Class meetings: Tuesday and Thursday 10:00-11:50am [Class Room @ the
This course is an opportunity for students who have completed Music 220a and Music 220b to pursue an independent research project in computer music. Students regularly present their research and project progress in a weekly seminar-style class meeting. In addition, projects in progress are documented on the web.
This is a 4-unit course. It can be taken for 2 or 3 units to accommodate grad students, but everyone is expected to work at the 4-unit level.
Students can choose between a research project, a musical/artistic project or a combination of both. Projects require a substantial amount of documentation in the form of a website and a mid-quarter and final report. The deliverable are:
- Weekly progress reports: in-class and website documentation, in a form of progress report logs.
- Website with all the detailed description, progress reports logs, and all the data so that anyone can be able to reproduce your results.
- Paper style final report of a quality sufficient to be published in a conference proceedings.
- A final presentation and a demo or performance of the work.
NOTE: This may be updated during the quarter.
- Tuesday March 31, 10am: Fist class meeting
- Tuesday April 7, 10am: Projects website up, including title and description
- Thursday May 14, 10am: Mid-quarter progress reports (including scheduling of individual meetings with Juan-Pablo and Miriam)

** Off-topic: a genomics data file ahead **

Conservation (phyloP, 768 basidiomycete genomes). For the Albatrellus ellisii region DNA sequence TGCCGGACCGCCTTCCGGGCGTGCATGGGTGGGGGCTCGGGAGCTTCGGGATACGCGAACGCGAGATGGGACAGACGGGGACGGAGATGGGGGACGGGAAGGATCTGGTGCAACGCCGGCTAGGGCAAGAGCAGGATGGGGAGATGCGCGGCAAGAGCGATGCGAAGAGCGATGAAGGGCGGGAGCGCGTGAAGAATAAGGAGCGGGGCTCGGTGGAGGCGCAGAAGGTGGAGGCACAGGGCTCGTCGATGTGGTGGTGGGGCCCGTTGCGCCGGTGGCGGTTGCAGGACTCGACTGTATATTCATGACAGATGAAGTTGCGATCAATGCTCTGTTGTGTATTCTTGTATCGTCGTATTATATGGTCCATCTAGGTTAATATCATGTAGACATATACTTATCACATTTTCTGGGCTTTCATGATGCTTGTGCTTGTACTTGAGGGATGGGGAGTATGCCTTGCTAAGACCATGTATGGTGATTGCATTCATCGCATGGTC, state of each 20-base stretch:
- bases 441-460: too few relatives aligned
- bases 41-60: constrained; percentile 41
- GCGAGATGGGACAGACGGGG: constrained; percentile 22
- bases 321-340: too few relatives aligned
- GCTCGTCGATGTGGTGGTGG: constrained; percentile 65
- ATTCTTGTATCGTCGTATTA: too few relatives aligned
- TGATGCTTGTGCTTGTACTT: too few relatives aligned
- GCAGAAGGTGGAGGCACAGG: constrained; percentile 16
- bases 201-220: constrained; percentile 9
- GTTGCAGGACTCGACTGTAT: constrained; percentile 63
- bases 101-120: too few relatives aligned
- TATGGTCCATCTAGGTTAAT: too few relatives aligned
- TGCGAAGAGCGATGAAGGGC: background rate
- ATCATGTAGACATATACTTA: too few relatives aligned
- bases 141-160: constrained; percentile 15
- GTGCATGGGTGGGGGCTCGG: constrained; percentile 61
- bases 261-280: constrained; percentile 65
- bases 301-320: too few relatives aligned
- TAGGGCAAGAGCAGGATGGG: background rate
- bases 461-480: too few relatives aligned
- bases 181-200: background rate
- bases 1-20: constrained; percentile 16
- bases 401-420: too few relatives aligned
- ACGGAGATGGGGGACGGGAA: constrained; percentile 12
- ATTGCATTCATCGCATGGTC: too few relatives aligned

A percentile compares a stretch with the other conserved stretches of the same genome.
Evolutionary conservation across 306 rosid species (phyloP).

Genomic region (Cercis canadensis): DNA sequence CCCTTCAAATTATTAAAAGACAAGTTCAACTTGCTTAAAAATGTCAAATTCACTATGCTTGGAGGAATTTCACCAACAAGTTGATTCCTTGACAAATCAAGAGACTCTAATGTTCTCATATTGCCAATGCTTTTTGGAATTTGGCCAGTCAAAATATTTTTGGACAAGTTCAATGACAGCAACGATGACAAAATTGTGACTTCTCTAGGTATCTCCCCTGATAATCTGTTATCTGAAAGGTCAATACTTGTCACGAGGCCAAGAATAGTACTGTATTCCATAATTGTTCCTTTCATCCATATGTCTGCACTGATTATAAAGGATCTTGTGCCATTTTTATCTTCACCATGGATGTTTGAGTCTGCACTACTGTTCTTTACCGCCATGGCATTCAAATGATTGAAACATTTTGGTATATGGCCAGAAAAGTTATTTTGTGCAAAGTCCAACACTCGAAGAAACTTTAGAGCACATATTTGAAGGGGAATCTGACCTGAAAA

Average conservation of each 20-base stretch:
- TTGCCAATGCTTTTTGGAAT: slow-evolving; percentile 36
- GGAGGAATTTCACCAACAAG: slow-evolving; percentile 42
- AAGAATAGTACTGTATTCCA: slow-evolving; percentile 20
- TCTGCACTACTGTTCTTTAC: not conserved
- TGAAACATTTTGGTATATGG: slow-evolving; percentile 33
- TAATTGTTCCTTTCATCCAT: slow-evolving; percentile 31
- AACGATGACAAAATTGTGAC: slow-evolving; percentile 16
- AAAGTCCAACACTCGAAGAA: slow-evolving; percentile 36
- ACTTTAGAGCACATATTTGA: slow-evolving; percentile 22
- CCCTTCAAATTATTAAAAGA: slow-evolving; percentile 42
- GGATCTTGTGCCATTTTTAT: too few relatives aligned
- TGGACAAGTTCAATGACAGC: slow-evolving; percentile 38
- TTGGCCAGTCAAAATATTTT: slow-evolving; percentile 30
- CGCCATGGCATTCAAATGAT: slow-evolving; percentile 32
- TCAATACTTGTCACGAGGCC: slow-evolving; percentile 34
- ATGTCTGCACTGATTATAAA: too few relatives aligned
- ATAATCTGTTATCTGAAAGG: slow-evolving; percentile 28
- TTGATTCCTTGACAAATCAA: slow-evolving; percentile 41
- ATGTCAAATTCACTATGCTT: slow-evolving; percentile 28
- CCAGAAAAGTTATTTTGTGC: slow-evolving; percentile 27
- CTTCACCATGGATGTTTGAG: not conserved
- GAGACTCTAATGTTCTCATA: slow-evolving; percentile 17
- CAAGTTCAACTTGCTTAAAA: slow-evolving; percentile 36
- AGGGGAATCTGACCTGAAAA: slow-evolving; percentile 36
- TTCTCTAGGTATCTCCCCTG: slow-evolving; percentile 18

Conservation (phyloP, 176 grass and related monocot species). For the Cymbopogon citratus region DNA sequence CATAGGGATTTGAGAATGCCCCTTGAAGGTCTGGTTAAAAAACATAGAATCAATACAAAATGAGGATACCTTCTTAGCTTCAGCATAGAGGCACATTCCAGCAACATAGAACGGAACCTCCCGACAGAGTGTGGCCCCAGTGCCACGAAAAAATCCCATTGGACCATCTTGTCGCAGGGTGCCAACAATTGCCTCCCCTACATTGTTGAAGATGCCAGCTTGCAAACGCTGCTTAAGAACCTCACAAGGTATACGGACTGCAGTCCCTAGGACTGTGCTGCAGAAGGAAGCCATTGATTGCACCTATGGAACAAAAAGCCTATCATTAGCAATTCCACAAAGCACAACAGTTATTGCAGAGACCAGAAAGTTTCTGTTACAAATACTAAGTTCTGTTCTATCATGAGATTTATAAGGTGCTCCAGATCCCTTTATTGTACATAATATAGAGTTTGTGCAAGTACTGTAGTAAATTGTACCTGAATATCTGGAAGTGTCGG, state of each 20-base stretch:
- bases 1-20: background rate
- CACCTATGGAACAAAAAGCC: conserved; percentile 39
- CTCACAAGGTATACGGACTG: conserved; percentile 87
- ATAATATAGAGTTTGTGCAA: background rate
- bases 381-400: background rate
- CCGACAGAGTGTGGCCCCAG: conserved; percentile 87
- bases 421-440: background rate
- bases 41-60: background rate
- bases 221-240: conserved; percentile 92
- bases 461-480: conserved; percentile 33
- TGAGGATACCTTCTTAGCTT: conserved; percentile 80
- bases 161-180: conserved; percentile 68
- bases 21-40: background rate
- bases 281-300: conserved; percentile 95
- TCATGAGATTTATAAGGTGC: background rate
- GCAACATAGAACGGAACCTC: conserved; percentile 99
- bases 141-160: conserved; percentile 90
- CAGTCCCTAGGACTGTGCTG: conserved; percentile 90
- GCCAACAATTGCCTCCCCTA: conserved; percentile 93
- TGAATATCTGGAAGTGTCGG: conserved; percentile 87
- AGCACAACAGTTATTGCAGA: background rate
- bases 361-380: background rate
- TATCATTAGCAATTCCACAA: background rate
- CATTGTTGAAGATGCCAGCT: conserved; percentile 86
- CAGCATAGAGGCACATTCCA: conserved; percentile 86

- Friday, June 5, 3:30pm: Final presentations
- Tuesday, June 9, 11:59pm: Final paper reports (HARD DEADLINE)
The grading criteria will be based on creativity (is it a novel idea or creative solution to a problem?), execution (how well crafted the project is), presentation (are your paper, website, and presentation well explained and presented?) and own-goal achievements (did you achieve your own goals that you set for the project?).
The final grade will be slip into:
- Weekly progress reports: 30%
- Mid-quarter progress report: 20%
- Final Report and Presentation: 40%
- Class participation (this also includes giving feedback to your classmates projects): 10%
- Make sure you document everything you do. It will enable you and others to reproduce it later.
- Start building your bibtex file with all your references (and keep it for the rest of your career). Most likely you'll reuse a lot of those references. This is mine, as and example.
Moflo - Extracting Rhythm from Video
Gestonic: Sonification of Hand Gestures
Acoustic Test Signal MATLAB Interface
Real-time Algorithmic Composition Software
OnLine Collaborative Musical Instrument
Pitch Tracking and Harmonization
Global Internet Audio
Intuitive Interfaces for Live Performance